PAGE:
I Took What Wasn’t Mine (and I Can’t Return It)

Let me tell you how to save 5 minutes…for someone else.

Recently I gave a Sunday evening talk at my home congregation. I talked 5 minutes into the pastor’s sermon time.

On an earlier occasion, I arranged to meet a friend. I arrived 5 minutes after the set time.

On each occasion, I took 5 minutes that weren’t mine.

When I am late to an appointment or when I’m overtime in a presentation, is that…

  • time theft?
  • inconsiderate rudeness?
  • valuing me more highly?
  • taking advantage of another?

How could it not be at least one of those?

So…how do you explain being late or over time?

Actually, never mind that. I’m far more interested in how to overcome habitual time theft from another.

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Berwynn: Still the Candle Burns

Our daughter Michayla writes stuff. Including a book I reviewed on Amazon. Alas, Amazon rejected my review. Because parents just aren’t objective, apparently. 😯

Here’s my little review:

Sex slave? Trafficked girl?

This book drew me in. Unexpectedly, it lifted my spirit several times along the way. It renewed my vision for the redemptive, victorious work of the Most High in our breaking, darkening, corrupting world.

At a couple places later in the book, my eyes welled up at the grace of Jesus to the “least” among us. One of those times was when Berwynn recognized the true identity of…eh, I better not be a spoiler!

Berwynn — is she a blend of Rahab, Deborah, and Mary Magdalene? Perhaps. But Casimir, one of the heroes all the way through the tale, early on declared in her defense, “She is a creation of the Most High. And I’ll not have her referred to as anything less than such.”

Well, it took me a few pages of reading to get “into” this book (since this genre generally isn’t my type of reading). But after that, I was hooked.

Thanks for the great read, Michayla!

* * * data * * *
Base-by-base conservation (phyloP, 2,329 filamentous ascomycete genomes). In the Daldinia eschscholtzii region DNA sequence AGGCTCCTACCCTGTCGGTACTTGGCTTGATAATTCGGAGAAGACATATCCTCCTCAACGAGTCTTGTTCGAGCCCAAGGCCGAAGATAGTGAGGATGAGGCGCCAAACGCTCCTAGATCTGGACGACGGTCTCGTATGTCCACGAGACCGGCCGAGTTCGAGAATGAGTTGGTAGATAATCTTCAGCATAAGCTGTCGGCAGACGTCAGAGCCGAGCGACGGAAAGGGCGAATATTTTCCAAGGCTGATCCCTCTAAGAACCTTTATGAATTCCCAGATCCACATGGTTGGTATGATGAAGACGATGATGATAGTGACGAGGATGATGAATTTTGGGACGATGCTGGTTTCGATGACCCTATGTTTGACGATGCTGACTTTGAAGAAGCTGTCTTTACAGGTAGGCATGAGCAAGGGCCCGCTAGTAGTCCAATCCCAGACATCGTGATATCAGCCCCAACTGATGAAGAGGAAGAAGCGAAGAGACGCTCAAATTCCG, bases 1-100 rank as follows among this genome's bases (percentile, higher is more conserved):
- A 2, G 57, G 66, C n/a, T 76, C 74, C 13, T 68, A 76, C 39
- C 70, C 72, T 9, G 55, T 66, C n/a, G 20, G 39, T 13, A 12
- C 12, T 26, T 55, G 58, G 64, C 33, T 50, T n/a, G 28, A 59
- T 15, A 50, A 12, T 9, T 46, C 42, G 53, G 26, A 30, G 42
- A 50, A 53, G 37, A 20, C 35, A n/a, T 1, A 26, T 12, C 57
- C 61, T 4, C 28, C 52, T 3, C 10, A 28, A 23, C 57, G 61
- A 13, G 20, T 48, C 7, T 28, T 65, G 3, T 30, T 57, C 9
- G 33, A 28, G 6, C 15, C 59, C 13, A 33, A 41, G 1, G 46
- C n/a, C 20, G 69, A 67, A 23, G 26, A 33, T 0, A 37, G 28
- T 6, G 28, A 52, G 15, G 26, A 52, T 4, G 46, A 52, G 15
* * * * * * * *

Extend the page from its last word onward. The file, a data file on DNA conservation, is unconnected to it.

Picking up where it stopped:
I easily give

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I Flunked Song of Solomon 907

You may know I’m writing Old Testament lessons for high school freshmen. Recently I got to the sole lesson on the Song of Solomon.

The instructions I had were quite elementary:

The lesson focus is that last sentence.

In addition to those mandated parameters, I had these of my own:

  • Make it practical for ninth graders.
  • Avoid eye-rolling stretching to make the passage point to Christ and the church.

Well, I finally settled on using these passages:

  • Song of Solomon 2:4 (85)
  • Song of Solomon 4:1-7 (176)
  • Song of Solomon 5:10-16 (143)
  • Song of Solomon 7:10 (107)
  • Song of Solomon 8:6,7 (217)

The numbers in parentheses tell you how many words I dedicated to each passage.

I began and ended the lesson with these paragraphs respectively:

Song of Solomon is a difficult, much-debated, little-understood book. Perhaps it describes a real-life romance. Perhaps it’s more a poem or play to instruct and encourage husbands and wives. Perhaps it’s an intricate allegory illustrating God’s relationship with His people. Perhaps it’s some combination of those. This lesson, though, will help you consider several portions of the Song of Solomon from three different angles: pre-marriage guidelines, marital principles, and spiritual truths pertaining to Christ and the church.

Nothing shall be able to separate us from divine love (Romans 8:35-39). As the church is secure in Christ, so the church must secure her love for Christ alone (Matthew 24:12; Revelation 2:4). We should let Him know in thought, word, and deed that we are His alone.

Considering the parameters I had, I was enamored with what I submitted. Well, that’s too strong. Maybe infatuated. No, not that either. Pleased, anyway.

So much for feelings. I received instructions to please rewrite the lesson. :mrgreen:

(Oh, you’re wondering about the 907 in the post title? Well, 101 is so predictable, passé, and/or blasé.)

Today I started that process by reading through Song of Solomon. Alas, now I’m less optimistic than when I started. 😯

Do you have any passages to suggest (that fall within the above parameters)?

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